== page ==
Up & Coming Weekly

April 11, 2023

Up and Coming Weekly is a weekly publication in Fayetteville, NC and Fort Bragg, NC area offering local news, views, arts, entertainment and community event and business information.

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Page 18 of 24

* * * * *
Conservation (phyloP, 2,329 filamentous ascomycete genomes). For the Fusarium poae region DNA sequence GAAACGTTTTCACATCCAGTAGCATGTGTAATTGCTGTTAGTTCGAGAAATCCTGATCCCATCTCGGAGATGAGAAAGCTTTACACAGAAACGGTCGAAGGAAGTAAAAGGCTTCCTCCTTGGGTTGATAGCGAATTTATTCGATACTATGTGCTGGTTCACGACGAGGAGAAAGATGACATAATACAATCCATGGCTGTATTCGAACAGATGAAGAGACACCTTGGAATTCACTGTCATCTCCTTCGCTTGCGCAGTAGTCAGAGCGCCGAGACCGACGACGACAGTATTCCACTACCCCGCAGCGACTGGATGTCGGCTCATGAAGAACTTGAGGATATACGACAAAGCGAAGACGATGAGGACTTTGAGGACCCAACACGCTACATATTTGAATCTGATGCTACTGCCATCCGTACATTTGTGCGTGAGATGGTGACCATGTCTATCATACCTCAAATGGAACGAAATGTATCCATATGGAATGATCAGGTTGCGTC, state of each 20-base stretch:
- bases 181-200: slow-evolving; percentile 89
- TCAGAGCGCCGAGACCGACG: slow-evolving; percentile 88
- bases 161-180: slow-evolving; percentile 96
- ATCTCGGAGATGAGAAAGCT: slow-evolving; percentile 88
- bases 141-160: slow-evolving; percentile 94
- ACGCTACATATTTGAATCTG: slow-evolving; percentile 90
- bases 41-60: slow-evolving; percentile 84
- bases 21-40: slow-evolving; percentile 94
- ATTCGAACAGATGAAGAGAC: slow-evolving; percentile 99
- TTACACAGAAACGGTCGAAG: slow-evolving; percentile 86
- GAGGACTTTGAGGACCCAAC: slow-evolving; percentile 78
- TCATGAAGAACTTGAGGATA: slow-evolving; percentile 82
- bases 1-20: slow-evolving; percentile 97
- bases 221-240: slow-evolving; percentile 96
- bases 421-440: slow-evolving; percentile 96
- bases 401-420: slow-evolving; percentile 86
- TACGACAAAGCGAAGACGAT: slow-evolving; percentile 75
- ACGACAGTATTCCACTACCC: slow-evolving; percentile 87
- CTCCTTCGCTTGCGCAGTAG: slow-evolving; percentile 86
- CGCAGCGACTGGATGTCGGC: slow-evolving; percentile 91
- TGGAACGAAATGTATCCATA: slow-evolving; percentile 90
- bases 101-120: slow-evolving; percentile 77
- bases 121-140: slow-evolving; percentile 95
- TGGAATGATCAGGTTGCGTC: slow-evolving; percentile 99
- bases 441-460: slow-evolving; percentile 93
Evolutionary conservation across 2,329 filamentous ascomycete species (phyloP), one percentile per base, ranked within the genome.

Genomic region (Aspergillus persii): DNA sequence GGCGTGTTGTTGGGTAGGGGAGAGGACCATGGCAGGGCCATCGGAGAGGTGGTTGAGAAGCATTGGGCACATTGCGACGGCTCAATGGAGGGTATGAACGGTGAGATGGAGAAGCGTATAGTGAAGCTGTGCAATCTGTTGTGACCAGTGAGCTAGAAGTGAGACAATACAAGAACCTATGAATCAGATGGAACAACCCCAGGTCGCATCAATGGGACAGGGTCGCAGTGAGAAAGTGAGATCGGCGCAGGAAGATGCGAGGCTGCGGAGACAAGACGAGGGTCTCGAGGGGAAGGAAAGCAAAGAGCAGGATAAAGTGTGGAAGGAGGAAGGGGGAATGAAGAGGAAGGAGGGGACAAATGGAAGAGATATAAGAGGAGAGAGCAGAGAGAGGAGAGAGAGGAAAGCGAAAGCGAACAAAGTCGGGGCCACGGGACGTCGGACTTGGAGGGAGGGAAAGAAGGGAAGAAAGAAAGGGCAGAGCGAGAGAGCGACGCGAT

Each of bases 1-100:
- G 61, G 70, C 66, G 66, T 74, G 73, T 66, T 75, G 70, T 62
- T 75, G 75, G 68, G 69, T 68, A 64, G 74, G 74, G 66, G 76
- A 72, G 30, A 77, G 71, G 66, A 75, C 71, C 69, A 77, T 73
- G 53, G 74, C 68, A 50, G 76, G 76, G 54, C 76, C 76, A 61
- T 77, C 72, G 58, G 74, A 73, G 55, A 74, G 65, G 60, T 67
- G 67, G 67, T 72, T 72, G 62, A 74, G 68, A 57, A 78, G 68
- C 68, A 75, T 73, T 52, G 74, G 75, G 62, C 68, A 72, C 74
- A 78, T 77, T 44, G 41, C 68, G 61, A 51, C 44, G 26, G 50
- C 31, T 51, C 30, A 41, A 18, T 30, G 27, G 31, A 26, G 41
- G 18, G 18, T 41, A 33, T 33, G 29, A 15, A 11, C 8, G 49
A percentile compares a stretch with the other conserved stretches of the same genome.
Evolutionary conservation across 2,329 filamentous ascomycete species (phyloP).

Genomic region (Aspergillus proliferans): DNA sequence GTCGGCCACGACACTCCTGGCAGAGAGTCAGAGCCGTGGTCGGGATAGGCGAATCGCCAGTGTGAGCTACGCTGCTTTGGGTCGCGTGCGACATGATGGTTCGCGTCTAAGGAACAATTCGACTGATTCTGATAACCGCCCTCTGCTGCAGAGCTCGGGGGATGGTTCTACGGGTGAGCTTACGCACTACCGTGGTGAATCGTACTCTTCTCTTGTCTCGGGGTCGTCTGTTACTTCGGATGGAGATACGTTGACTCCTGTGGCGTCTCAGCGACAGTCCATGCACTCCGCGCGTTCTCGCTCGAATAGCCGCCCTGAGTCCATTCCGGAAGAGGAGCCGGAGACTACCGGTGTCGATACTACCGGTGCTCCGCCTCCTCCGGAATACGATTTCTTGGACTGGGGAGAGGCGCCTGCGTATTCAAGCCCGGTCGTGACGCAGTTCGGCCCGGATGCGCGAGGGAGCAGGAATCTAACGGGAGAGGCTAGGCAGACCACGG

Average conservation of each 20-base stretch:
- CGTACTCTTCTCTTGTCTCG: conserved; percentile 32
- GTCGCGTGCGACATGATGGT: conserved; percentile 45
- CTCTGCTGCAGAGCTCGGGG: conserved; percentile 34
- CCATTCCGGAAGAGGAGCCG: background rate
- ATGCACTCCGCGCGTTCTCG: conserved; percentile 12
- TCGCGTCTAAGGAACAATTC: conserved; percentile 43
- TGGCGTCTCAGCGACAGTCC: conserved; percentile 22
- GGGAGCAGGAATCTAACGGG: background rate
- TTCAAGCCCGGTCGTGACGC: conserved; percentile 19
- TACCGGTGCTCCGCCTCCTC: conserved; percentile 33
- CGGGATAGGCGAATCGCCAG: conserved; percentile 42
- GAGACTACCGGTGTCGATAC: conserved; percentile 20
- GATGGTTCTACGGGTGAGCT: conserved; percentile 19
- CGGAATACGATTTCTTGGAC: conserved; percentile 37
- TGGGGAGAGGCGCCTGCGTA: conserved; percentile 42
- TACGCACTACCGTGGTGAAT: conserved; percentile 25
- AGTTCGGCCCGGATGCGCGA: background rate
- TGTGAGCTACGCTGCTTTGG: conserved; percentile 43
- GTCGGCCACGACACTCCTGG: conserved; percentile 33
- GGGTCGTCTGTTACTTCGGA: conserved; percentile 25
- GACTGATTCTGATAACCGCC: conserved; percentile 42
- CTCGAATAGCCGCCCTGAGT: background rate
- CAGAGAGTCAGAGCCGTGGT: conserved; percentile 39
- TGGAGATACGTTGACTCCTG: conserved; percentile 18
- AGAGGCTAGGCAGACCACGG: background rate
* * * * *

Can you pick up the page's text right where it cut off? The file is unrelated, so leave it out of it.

WWW.UPANDCOMINGWEEKLY.COM 18 UCW APRIL 12 - 18, 2023 Gill Security is grateful for 40 years of keeping homes and businesses in Fayetteville safe. Thank you for trusting us with what you can't replace. Residential Service • Commercial Service • Remote Monitoring Fire Detection • Video Surveillance • Smart Home Technology 910-433-2868 • www.gillsecurity.com Strawberries offer sweet treat and health benefits by CYNTHIA ROSS CYNTHIA ROSS, Personal Trainer. COMMENTS? Editor@upandcomin- gweekly.com 910-484-6200. FITNESS Wild strawberries have been eaten for thousands of years, but the cultiva- tion of them began in Europe as early as the 1300s. Wild strawberries were transplanted into gardens in France. In the 1600s colonists discovered wild strawberries in Virginia. ey are indigenous in the north- ern and southern hemispheres found by the seaside, woods and mountain tops. Strawberries were described in literature in A.D. 1000 and the first drawing of the plant was printed in 1484. e first mention of strawberries occurred between 234-149 B.C. in the writings of a Roman senator. e first mentions were for medical use, and it was believed that they aided in the treating of depression. During the 12th century they were deemed unfit to eat because the plant grew close to the ground and became contaminated by reptiles that may have touched them such as snakes and toads. Eventually, the consumption became popular and they were being sold at marketplaces in Lon- don around 1831, but were still not produced commercially. Commoners and aristocrats would have patches of strawberries in their gardens. France became the primary forerunner of strawberry production. e name has myriad possible ori- gins. e word straw may have been derived because it was used to mulch the plants and keep them clean. In London children would collect the berries stringing them with straw and sell them at markets as "Straws of Ber- ries." e Latin meaning of the fruit is known as "Fragra" or fragrant. e French, Italian and Spanish referred to the fruit as "Fraise" or fragrant berry and the Narragansett Indians of North America called the fruit "wuttahim- neash" or "heart berry." e berries began to be cultivated and the first hybrid, "Hudson" was grown in the U.S. in 1780. In 1843, Cin- cinnati, Ohio, growers were the first to ship using refrigeration by placing ice on top of the boxes for shipment. ere are more than 600 varieties of strawberries that have been cultivated from the five or six original wild spe- cies and surprisingly they are a mem- ber of the rose family. Camarosa strawberries are one of the most com- mon with a delicate sweet flavor. e alpine straw- berry is smaller in statue but bountiful in a sweet flavor. It comes in a variety of colors. When we feast our eyes on market selections, we do not real- ize there are hundreds of types and the flavor and size depend on the region and amount of sunlight. e state that produces the most strawberries is California and the largest farm in the U.S. is Wish Farm on 2,100 acres with the land stretching almost four miles. e strawberry cap- ital of the U.S. is Dickson in Galveston County, Texas. Strawberries are rich in vitamin C and other antioxidants and has other benefits for those with insulin sensi- tivity and osteoarthritis. ey are also low in calories and contain a substan- tial water content. Below are some interesting facts about strawberries. e average berry has 200 seeds. e first fruit to ripen in the spring, Americans consume about three to four pounds in a year. One acre can grow about 50,000 pounds per season. Plants are individually hand picked every three to four days. e plants are perennials. Strawberry colors can be white, blue/purple, yellow/golden , red/pink. Once they begin bearing fruit they are productive for five years. ey are sweeter at room tempera- ture. Live, love life and strawberries.

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